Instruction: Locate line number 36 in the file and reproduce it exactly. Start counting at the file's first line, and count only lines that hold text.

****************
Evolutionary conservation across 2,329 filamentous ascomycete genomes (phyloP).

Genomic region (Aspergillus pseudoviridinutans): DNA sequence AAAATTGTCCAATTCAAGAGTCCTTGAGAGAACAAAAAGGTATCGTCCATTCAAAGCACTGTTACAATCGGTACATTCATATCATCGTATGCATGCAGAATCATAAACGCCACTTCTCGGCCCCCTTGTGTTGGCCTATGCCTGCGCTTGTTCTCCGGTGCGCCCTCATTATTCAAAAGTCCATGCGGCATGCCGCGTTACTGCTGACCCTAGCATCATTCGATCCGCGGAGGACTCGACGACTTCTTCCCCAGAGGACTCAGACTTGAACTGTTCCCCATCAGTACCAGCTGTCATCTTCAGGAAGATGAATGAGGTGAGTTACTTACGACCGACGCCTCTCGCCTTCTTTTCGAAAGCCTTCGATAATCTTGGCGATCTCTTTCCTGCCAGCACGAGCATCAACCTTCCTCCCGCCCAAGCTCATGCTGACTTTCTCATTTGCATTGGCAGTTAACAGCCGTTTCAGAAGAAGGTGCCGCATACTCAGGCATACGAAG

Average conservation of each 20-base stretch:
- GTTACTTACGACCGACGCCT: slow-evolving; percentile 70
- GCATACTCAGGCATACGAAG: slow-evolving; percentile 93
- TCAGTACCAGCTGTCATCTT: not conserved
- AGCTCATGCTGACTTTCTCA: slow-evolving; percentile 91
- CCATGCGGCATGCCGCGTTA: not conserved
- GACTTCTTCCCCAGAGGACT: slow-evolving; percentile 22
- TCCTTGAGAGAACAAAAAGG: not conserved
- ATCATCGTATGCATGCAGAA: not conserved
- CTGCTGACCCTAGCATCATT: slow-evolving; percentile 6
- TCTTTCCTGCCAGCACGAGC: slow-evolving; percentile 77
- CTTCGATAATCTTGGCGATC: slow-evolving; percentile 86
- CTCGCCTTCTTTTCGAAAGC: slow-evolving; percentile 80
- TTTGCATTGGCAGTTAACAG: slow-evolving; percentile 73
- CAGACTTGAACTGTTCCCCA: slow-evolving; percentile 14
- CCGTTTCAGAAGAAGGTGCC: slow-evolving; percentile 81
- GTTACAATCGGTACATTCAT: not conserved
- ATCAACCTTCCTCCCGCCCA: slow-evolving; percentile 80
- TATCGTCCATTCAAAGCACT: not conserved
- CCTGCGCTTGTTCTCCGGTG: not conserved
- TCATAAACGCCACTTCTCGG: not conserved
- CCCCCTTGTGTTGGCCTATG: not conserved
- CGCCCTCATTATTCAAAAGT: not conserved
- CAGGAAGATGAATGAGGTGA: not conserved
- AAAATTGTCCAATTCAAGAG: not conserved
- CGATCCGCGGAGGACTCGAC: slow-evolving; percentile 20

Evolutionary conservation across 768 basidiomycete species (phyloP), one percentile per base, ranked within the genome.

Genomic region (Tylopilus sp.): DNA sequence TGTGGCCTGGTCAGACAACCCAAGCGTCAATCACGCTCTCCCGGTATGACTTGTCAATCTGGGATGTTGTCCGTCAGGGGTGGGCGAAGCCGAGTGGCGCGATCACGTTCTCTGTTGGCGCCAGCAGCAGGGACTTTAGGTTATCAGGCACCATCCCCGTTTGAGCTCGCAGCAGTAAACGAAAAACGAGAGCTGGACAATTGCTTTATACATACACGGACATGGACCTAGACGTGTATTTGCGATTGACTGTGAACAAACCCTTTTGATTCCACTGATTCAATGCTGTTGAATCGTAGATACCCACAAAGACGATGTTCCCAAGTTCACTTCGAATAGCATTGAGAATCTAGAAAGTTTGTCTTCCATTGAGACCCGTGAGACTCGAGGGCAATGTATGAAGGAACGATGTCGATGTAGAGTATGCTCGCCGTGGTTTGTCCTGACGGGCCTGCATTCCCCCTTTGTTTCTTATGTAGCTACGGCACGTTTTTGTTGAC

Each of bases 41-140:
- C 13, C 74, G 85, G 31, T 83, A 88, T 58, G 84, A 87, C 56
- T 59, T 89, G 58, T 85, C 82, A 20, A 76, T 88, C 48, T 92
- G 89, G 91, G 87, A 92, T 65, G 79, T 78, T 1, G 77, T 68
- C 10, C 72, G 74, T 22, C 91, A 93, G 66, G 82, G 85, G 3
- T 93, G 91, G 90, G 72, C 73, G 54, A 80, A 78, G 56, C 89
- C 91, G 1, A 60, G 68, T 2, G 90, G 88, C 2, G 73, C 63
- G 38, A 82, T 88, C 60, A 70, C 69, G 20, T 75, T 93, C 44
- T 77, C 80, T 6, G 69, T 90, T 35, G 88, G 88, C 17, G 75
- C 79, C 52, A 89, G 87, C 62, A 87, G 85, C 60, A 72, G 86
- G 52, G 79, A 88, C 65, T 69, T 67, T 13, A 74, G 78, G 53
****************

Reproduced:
- T 93, G 91, G 90, G 72, C 73, G 54, A 80, A 78, G 56, C 89